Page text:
The Department of Labor (DOL) recently issued three guidance documents addressing a plan fiduciary's obligations when participants or beneficiaries do not apply for retirement benefits because they cannot be located (or do not respond to critical plan communications). Specifically, the guidance lists best practices for plan sponsors in preventing or redressing a missing participant problem, describes the DOL's internal investigative processes when conducting a Terminated Vested Participants (TVP) audit, and details what steps the DOL requires fiduciaries to take with respect to searching for missing participants in terminating defined contribution plans that make use of the Pension Benefit Guaranty Corporation's (PBGC) Defined Contribution Missing Participants Program.   

I. Background

In recent years, the DOL has paid increasing attention to failures by retirement plans to timely pay benefits to participants due to incomplete or outdated contact information.  What started as a pilot enforcement program out of the DOL's Philadelphia Regional Office has since been expanded nationally. In response to the DOL's enforcement regime, industry stakeholders have expressed concerns over the lack of guidance on the procedures that plan fiduciaries should take to address missing participant problems. The latest three-part guidance by the DOL provides much-needed clarity on plan fiduciaries' obligations and relevant enforcement procedures.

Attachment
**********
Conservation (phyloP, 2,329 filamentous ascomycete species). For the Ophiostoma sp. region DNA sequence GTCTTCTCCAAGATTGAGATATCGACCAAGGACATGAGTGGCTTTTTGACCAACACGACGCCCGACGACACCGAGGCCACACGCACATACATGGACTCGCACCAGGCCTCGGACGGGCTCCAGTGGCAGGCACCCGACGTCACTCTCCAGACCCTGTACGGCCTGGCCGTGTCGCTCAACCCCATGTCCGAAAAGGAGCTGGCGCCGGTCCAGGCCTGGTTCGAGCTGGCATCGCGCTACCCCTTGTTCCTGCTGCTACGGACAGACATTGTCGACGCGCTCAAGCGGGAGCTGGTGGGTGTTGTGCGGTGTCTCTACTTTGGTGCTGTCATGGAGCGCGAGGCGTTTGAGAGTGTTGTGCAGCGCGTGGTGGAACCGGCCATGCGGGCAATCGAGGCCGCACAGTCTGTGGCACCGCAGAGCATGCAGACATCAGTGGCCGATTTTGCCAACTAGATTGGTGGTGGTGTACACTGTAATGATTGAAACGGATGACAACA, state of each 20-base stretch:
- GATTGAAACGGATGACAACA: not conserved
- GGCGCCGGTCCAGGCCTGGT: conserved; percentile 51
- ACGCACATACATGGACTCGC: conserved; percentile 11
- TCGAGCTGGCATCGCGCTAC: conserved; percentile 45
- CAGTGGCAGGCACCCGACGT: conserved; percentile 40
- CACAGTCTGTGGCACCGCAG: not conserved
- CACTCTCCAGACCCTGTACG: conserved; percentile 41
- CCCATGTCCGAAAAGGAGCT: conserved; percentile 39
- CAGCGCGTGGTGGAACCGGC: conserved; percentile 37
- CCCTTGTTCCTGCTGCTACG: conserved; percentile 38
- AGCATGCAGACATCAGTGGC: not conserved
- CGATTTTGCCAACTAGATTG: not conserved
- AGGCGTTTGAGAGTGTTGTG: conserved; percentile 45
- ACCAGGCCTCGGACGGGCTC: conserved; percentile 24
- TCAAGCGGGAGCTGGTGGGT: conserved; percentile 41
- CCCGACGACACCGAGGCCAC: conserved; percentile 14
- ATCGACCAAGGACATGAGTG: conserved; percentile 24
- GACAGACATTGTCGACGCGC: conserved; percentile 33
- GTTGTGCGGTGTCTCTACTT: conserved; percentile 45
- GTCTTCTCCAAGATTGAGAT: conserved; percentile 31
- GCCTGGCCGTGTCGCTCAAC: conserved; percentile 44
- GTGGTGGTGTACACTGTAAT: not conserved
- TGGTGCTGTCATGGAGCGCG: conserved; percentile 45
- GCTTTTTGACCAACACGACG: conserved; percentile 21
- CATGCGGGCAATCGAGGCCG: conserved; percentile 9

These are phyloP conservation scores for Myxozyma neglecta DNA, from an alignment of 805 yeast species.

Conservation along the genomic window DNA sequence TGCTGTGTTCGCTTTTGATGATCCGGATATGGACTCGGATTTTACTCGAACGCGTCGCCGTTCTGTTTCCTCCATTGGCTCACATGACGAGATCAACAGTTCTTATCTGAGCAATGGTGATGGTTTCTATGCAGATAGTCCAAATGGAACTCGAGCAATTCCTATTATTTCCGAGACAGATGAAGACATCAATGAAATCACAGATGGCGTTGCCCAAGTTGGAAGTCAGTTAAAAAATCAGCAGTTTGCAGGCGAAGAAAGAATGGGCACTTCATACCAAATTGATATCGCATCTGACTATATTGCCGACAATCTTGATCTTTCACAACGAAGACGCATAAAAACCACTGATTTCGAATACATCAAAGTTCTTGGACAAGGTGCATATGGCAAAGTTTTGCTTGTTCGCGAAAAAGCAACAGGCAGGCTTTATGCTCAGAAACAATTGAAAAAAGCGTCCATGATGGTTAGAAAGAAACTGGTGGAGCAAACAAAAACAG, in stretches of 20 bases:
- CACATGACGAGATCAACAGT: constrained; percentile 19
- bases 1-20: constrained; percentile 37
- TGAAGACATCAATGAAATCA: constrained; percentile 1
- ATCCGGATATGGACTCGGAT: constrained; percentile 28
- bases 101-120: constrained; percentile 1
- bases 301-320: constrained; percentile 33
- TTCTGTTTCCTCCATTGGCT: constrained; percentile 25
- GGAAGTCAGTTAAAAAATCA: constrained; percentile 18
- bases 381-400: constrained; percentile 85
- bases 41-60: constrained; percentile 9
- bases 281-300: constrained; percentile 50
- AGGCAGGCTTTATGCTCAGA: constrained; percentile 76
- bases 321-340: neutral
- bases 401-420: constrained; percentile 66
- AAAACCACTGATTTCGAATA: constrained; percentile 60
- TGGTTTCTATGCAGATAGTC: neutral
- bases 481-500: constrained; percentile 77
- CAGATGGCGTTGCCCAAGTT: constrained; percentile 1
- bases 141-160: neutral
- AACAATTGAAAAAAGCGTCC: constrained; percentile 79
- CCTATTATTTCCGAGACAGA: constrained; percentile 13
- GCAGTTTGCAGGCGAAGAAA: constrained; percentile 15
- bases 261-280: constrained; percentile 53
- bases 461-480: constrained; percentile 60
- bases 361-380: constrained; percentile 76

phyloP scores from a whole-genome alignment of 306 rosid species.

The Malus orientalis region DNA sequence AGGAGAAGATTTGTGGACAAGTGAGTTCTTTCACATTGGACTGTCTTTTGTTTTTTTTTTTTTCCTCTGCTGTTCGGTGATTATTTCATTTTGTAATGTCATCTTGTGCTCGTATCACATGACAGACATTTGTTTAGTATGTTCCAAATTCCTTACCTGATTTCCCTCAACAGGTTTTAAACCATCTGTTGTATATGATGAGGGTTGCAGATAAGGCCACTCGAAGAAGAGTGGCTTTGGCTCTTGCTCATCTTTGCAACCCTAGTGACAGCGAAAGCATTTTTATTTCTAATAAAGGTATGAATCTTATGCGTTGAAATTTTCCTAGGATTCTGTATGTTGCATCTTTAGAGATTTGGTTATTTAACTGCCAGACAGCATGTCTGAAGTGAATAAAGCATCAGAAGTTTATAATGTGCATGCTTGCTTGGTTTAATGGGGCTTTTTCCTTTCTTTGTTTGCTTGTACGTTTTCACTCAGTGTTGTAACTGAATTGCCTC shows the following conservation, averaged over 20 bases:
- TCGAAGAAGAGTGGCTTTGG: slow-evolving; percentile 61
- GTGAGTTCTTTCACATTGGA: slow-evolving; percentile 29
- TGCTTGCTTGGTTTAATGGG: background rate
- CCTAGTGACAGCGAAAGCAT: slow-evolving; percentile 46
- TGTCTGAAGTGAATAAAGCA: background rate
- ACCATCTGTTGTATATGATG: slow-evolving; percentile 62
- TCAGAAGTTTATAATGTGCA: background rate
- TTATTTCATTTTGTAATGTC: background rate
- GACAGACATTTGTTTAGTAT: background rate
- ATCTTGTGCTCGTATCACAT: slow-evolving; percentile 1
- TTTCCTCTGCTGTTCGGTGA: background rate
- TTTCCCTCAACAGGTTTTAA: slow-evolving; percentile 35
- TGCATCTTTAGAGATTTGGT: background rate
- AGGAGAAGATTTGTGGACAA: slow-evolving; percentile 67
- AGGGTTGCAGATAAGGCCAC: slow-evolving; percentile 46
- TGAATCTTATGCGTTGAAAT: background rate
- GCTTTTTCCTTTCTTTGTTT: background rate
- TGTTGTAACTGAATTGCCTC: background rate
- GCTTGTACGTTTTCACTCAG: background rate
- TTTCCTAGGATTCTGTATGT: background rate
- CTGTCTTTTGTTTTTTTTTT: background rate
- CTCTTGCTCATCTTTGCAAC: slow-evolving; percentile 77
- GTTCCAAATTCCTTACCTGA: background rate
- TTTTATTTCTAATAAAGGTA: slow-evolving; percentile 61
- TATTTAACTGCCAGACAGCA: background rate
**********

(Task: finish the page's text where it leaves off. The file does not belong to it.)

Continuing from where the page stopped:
II. Missing Participant Best Practices Guidance

The first piece of DOL guidance provides an extensive list of "best practices" for plan sponsors to minimize or mitigate a missing participant problem. The DOL advises plan sponsors to examine their policies and procedures with an eye toward addressing "red flags" indicative of a missing participant problem. Such "red flags" include: more than a small number of missing or nonresponsive participants; more than a small number of terminated vested participants who have reached normal retirement age but have not started receiving retirement benefits; missing, inaccurate, or incomplete contact information, census data, or both; and an absence of sound policies and procedures for handling mail, emails, or checks returned as undeliverable.

The guidance next lists many specific best practices under four main categories: (1) maintaining accurate census information for the plan's participant population; (2) implementing effective communication strategies; (3) conducting missing participant searches; and (4) documenting procedures and actions. The full list is available here.

Critically, the DOL also notes that in implementing best practices, plan fiduciaries should consider what practices will produce the best results in a cost-effective manner for their plan's particular participant population. In addition, plan fiduciaries should employ a cost benefit analysis, considering the size of a participant's accrued benefit and account balance along with the cost of search efforts.

III. Guidance on Terminated Vested Participant Audits

The second piece of guidance is an internal guide on DOL protocols for conducting TVP audits. The guidance explains that the audit program consists of three "key objectives":